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Hey, Lyosha

There are prison tattoos on the backs of his hands. Faded, blotchy shapes and a finger that jabs at a phone. "Hey, Lyosha!" He shouts, as every face on the bus swings to him. There is no answer, no voice on the other side. "Lyosha." He says again, then stares angrily out the windows. I step on someone's foot by accident, apologizing quickly. The young man waves his hand as if to say I did not need to say anything. The man with the tattoos sips from a giant cup of soda from KFC that is balanced on the empty seat next to him.

We pass a hotel we used to live next to, where expensive escorts are ferried in and out like yachts in a harbor. There is a fresh line of flags snapping in a low wind, and an American one is curiously absent. Plenty of the businessmen behind those windows are from the states.

The man brandishes the phone and hands it to the young man in front of me. I did not see that one coming. The young man wipes invisible dust from it, a reserved frown …

no change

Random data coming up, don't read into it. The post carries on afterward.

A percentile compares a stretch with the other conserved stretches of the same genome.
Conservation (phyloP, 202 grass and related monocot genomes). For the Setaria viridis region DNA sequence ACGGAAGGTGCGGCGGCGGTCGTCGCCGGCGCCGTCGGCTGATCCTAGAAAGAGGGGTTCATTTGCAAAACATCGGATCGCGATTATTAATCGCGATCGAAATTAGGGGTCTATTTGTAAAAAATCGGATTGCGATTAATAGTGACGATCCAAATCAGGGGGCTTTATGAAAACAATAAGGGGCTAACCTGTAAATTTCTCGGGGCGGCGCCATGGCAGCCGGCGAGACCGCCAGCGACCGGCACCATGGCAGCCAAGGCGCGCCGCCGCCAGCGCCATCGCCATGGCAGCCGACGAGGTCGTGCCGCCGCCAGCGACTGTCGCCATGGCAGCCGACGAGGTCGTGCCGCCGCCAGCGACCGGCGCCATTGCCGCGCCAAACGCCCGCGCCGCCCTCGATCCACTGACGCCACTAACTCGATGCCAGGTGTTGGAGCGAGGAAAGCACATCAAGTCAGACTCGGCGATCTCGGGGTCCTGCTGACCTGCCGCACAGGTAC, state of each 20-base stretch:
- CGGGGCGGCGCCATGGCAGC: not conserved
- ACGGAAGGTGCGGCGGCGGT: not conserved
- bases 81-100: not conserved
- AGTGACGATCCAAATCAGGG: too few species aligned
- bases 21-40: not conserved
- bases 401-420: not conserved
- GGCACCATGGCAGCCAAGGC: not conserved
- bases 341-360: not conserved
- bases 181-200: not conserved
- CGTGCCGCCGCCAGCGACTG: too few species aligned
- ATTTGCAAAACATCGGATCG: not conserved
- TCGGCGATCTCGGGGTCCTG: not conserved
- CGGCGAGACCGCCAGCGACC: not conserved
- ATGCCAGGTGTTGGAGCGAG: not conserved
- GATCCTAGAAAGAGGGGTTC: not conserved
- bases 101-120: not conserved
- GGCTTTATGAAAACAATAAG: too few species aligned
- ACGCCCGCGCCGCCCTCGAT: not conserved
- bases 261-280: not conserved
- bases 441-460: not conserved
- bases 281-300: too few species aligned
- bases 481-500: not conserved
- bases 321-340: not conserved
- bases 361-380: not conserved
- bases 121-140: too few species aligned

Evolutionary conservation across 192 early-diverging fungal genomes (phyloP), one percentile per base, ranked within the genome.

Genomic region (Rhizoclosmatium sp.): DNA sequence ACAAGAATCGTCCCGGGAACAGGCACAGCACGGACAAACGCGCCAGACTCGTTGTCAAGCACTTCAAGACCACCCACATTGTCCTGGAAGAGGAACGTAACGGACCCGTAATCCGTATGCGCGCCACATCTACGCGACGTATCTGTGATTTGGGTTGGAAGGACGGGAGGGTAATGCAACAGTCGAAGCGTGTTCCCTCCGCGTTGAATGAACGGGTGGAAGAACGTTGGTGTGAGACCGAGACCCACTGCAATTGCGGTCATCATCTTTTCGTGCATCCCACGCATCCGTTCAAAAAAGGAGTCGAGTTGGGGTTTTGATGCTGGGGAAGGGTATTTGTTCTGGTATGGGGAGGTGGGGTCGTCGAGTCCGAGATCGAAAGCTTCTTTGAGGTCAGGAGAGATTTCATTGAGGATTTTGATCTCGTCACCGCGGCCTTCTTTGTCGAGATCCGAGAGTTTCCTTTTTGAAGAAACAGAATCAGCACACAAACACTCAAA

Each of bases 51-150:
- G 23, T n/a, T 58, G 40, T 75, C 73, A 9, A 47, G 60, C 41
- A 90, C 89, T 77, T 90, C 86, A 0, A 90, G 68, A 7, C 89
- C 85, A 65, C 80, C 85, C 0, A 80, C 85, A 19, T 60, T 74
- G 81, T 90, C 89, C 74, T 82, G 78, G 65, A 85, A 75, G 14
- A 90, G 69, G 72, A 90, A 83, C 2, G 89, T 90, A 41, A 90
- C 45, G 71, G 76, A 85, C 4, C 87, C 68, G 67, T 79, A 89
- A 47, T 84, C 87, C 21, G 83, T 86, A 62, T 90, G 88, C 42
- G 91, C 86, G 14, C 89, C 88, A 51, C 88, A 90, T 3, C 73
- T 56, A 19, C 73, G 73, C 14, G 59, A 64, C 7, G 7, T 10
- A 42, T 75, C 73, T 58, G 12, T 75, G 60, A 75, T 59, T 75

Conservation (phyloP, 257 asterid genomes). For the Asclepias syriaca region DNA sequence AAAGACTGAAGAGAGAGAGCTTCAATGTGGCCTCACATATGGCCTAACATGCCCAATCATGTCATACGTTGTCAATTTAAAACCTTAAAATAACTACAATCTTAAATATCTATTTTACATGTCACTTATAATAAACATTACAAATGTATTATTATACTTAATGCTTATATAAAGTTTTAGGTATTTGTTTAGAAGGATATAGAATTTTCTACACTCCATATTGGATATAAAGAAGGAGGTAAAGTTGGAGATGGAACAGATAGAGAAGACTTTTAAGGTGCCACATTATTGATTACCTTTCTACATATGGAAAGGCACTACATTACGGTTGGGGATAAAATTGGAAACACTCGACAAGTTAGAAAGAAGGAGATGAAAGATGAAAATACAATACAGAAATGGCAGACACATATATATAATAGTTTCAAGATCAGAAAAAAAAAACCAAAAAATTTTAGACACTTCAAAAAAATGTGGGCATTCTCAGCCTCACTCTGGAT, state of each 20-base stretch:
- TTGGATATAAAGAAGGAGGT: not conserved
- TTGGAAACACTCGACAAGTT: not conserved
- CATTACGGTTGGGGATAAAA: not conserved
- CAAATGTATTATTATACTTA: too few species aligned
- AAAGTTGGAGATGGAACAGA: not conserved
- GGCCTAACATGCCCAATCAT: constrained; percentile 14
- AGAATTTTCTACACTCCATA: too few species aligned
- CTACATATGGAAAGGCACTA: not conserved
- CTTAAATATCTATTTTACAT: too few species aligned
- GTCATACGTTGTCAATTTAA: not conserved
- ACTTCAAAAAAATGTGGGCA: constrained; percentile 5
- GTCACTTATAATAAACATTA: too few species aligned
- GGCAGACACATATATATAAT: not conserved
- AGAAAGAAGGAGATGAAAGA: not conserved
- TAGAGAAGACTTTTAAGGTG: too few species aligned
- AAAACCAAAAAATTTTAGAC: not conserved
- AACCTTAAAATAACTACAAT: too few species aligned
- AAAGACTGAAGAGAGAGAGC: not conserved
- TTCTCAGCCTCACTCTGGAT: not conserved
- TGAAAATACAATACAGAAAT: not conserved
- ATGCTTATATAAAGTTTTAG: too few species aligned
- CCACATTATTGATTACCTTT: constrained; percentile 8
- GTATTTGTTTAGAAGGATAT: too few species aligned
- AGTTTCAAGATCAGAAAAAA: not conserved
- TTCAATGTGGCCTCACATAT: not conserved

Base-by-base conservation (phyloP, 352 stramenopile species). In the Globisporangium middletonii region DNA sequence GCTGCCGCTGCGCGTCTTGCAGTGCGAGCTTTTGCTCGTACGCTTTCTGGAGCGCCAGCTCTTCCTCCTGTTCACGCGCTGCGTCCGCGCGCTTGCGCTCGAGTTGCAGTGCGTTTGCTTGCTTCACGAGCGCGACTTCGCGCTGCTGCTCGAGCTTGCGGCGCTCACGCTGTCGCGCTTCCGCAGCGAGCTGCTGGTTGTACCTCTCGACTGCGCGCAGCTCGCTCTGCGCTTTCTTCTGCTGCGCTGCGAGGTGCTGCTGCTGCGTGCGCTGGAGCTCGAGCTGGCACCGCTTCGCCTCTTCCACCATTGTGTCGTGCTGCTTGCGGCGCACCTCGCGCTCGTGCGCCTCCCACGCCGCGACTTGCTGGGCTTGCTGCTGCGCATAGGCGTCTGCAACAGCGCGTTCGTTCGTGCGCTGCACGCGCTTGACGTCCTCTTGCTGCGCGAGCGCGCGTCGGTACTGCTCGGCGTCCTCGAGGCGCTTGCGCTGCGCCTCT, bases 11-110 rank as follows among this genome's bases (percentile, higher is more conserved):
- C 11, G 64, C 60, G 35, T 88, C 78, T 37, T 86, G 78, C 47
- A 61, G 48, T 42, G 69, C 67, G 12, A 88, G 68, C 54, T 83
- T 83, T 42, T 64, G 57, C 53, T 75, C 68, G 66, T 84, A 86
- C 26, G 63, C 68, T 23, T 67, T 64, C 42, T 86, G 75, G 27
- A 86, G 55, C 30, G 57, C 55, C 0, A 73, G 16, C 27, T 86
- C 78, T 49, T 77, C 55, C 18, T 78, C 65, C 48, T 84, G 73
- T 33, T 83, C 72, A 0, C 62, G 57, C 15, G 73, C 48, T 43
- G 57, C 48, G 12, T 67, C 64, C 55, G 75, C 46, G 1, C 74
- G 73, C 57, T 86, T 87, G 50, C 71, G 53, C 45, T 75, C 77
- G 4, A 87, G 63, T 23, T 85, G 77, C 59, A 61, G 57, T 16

The city exhales, and hangs at that empty moment without air. There are still Christmas songs playing from brittle speakers, blaring English words to people that do not speak it. At the shopping centers, there are crowds of people sucking on cigarettes in the cold air. They will shuffle back inside, wandering the halls, taking pictures of each other in stiff poses in front of miniature waterfalls. Colored lights are blinking through the water, an endless loop of music and spray.

It all feels completely forced, the stale music, the expressionless faces, the slow glide of the wet mop, the hushed rustle of the broom. I wonder if the cleaning people know that the birds are chirping outside, that the sun is coming out and the last patches of dirty snow are turning into mud puddles.

I buy what we need and leave.

Outside, the sun has pressed though the clouds even more. The streets gleam, wet and blue in the afternoon. The buildings seem smaller and farther away at the same time, as if they have all shrunk twenty feet. But I have not changed at all.



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